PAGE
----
Whichever route you take, you want to make sure your baby is taking in enough milk, which can be a concern if your baby is sleepy. If you're genuinely concerned, discuss your worries with your lactation consultant or pediatrician. They can help you determine if your baby is taking in enough and if there are any underlying reasons why your baby might be sleepy at the breast (jaundice, fatigue from a poor latch, etc.).


Another way you can tell if your baby is getting enough milk, aside from weight gain, is to keep an eye on their output. The number of soiled diapers your newborn has per day is a good indicator of if they're taking in enough breastmilk during each feed.



During the first two days of life is when your baby is taking in colostrum. Colostrum is nutrient-rich and essential for your baby's health, but it isn’t present in the same quantity as breast milk that comes in after the colostrum is gone. Expect your newborn only to have a couple of urine soiled diapers those first two days, along with 1-2 diapers soiled with meconium.


Meconium is a dark sticky substance that will make up your baby’s first stools. It’s the product of everything your baby ingested in utero and usually takes a couple of days to clear out entirely before your baby’s stools become “normal”. A normal stool for a breastfed baby is loose, with a color that resembles brown mustard. The stool might also appear “seedy”. These little seedy looking parts are nothing more than undigested milk fat and are completely normal.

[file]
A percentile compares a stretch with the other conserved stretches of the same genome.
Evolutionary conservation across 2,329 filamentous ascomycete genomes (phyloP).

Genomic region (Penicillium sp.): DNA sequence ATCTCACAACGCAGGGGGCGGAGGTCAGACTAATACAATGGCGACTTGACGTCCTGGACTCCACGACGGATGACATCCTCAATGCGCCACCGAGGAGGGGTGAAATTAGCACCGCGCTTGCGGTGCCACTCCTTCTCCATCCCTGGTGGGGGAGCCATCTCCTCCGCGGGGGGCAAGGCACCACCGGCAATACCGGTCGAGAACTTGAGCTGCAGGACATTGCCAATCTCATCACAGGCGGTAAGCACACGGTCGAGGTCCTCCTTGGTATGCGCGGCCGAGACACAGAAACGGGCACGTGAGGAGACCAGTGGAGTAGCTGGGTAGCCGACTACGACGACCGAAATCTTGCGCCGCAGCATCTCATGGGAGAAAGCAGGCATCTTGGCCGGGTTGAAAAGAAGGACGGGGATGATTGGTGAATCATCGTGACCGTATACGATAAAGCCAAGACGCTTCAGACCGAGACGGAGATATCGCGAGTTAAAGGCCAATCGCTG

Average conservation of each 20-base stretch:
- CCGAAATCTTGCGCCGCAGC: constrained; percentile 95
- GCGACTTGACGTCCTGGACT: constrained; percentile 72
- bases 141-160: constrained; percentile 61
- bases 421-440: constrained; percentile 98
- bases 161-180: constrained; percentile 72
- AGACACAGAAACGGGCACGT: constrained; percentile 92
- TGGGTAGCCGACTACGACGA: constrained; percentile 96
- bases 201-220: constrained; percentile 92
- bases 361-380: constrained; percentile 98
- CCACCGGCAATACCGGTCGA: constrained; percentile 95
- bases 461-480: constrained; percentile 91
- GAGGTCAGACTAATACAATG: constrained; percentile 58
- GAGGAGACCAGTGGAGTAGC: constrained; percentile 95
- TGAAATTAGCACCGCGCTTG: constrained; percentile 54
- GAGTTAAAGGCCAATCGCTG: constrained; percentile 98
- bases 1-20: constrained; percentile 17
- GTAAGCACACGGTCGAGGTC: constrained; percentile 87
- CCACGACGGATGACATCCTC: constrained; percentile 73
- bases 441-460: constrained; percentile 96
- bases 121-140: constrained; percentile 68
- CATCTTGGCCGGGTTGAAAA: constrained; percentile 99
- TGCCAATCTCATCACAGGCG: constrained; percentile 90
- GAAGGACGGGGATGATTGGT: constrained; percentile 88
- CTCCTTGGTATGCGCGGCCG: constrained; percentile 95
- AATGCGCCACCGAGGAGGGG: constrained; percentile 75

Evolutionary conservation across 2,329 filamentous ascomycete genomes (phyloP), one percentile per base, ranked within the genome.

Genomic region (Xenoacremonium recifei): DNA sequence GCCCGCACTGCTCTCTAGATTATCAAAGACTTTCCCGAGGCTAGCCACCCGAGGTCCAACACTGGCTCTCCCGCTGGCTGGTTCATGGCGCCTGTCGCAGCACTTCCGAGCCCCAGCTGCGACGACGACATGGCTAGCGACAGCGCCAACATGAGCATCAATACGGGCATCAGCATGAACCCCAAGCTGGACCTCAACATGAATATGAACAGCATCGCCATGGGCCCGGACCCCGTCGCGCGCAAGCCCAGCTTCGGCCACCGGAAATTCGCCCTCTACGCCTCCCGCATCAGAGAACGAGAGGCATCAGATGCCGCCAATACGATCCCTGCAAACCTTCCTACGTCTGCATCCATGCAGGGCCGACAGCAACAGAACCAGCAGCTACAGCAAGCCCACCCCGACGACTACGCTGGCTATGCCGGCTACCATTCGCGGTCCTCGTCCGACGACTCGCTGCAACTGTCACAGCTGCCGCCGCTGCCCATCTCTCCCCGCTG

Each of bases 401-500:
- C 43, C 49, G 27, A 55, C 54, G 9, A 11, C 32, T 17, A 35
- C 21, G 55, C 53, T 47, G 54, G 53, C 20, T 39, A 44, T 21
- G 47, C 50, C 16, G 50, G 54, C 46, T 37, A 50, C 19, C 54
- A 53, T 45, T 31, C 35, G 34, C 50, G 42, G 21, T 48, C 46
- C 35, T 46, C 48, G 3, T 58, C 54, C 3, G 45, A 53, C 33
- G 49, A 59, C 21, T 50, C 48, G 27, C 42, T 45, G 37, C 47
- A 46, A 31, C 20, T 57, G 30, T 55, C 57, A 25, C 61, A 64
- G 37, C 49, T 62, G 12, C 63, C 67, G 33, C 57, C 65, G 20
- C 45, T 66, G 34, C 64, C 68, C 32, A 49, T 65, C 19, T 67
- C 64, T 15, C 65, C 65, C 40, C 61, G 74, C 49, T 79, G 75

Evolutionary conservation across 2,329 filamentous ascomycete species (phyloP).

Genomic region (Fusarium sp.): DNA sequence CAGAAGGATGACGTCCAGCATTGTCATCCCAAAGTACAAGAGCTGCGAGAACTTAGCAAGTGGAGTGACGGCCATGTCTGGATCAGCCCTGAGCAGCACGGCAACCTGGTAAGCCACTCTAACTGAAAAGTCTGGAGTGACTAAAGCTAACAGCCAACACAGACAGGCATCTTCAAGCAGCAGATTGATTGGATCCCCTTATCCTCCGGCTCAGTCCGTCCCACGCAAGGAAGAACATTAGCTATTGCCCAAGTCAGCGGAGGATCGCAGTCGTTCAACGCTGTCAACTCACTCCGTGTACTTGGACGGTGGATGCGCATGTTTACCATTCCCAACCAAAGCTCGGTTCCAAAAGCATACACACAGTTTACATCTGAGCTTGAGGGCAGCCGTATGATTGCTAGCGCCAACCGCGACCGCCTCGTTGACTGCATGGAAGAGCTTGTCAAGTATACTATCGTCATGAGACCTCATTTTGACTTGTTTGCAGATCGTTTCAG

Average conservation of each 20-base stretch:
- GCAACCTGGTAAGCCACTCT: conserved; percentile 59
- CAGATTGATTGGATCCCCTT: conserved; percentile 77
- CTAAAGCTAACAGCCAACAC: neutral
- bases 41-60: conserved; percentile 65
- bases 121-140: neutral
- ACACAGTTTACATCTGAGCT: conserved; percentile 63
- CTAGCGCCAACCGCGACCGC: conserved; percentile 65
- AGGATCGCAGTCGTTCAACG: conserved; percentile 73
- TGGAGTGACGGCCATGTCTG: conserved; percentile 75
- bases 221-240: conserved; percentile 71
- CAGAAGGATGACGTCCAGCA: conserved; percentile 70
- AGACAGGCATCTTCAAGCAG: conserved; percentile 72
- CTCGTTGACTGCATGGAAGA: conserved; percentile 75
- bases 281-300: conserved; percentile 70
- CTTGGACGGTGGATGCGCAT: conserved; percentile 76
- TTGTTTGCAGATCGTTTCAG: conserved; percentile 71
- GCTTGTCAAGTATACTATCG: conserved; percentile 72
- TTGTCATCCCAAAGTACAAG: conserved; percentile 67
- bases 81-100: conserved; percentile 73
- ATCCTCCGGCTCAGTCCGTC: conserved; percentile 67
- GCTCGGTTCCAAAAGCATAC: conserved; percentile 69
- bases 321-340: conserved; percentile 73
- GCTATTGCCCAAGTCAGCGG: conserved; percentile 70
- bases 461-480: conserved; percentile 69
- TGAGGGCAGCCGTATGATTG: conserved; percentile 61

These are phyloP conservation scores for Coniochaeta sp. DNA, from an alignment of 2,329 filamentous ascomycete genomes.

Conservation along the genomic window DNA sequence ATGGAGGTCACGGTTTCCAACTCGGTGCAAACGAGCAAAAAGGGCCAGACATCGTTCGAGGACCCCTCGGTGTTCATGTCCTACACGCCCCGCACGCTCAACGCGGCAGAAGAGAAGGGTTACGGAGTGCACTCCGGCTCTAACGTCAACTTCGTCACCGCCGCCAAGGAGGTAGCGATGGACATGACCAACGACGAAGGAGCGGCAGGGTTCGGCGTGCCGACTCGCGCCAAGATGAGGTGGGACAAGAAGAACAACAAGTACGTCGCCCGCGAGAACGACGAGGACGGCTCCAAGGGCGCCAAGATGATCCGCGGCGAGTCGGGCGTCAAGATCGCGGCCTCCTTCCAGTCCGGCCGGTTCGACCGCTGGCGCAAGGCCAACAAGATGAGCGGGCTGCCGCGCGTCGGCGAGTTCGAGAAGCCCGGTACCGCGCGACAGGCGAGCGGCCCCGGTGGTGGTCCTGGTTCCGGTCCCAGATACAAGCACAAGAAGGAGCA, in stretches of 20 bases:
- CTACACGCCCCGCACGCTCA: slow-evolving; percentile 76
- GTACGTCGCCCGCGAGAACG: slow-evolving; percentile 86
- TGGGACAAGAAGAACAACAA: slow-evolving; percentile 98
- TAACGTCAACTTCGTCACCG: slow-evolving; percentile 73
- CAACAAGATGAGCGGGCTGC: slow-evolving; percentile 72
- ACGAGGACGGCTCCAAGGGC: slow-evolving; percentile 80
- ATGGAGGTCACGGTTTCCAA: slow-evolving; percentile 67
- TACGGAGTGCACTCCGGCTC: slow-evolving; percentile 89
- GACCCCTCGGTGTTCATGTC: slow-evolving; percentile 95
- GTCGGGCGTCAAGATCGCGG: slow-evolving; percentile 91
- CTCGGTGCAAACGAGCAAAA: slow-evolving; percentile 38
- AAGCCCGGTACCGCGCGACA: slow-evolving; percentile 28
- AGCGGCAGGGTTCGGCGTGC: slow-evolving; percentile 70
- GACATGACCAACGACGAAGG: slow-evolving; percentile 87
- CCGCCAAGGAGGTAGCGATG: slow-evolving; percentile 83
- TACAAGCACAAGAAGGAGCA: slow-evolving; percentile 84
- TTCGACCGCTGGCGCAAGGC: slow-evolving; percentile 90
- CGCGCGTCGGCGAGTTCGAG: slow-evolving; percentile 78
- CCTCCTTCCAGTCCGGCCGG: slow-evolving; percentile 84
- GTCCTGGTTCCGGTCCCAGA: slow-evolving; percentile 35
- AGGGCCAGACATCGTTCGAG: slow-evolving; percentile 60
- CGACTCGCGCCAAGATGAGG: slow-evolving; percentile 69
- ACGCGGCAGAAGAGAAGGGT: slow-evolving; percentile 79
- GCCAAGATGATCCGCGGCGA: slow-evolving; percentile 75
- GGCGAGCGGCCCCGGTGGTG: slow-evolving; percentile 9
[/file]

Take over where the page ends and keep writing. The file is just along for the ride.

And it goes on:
By day 4, your baby should be producing at least six wet diapers that are soiled with urine that is pale and odorless. If your baby's urine is dark, it's a sign that they aren't adequately hydrated and need to take in more breastmilk. By day 4, your baby should also be producing 3-4 stools per day. Note that this frequency will taper off over the next few weeks.


By a month of age, most babies develop their own pooping patterns, with some having stools every day and others going a day or two, some even longer. As long as your baby's stools are soft and passing with ease, these types of variances become more regular after the baby's first month of life.


Do You Have Questions About Breastfeeding? We Can Help.


Breastfeeding is both rewarding and challenging, and it’s a journey that can leave you with questions and uncertainties. Connecting with a support group that understands the beautiful journey of breastfeeding and some of the difficulties you may face along the way can help ease your concerns. Join a group of uplifting and supportive women who want to help you enjoy this very special time for you and your baby. Connect with us at the Luscious Letdown Breastfeeding support group on Facebook.


References


Stanford Children's Health. (n.d.). Retrieved from https://www.stanfordchildrens.org/en/topic/default?id=newborn-sleep-patterns-90-P02632

Diaper Output and Milk Intake in the Early Weeks. (2016, September 6). Retrieved from https://breastfeedingusa.org/content/article/diaper-output-and-milk-intake-early-weeks

Pearson-Glaze, P. (2018, March 7). What is Breast Compression? Retrieved from https://breastfeeding.support/what-is-breast-compression/